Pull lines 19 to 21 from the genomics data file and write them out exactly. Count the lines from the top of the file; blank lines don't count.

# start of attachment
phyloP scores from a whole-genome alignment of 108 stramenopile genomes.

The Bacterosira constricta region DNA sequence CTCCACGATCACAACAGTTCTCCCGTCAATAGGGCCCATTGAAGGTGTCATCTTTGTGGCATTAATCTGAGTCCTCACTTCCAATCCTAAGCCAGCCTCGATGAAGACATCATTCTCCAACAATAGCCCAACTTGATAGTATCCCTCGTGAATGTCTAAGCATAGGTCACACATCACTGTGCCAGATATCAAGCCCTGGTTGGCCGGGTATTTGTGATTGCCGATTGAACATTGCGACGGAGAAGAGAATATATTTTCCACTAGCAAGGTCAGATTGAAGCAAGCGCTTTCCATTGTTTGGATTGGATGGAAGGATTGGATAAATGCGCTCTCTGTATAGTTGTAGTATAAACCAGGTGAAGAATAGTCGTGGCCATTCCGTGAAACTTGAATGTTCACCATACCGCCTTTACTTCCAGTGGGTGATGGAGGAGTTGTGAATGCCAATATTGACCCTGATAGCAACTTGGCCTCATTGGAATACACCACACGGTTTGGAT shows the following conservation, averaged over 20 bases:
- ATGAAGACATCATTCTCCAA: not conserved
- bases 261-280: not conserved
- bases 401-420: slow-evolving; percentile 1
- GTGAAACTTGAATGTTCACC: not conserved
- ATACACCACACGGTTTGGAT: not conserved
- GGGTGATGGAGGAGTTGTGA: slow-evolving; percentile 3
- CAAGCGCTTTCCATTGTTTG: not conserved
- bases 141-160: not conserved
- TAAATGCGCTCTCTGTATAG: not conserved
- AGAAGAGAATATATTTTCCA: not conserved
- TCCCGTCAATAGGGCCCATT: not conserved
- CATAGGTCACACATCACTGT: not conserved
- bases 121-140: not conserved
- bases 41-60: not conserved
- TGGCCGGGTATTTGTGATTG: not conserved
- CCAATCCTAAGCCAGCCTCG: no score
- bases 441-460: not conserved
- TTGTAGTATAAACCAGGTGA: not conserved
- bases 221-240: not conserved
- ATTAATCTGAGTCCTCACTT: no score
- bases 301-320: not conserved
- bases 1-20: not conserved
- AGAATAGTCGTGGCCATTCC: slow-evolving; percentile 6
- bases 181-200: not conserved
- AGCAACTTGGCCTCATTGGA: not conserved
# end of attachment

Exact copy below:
- bases 441-460: not conserved
- TTGTAGTATAAACCAGGTGA: not conserved
- bases 221-240: not conserved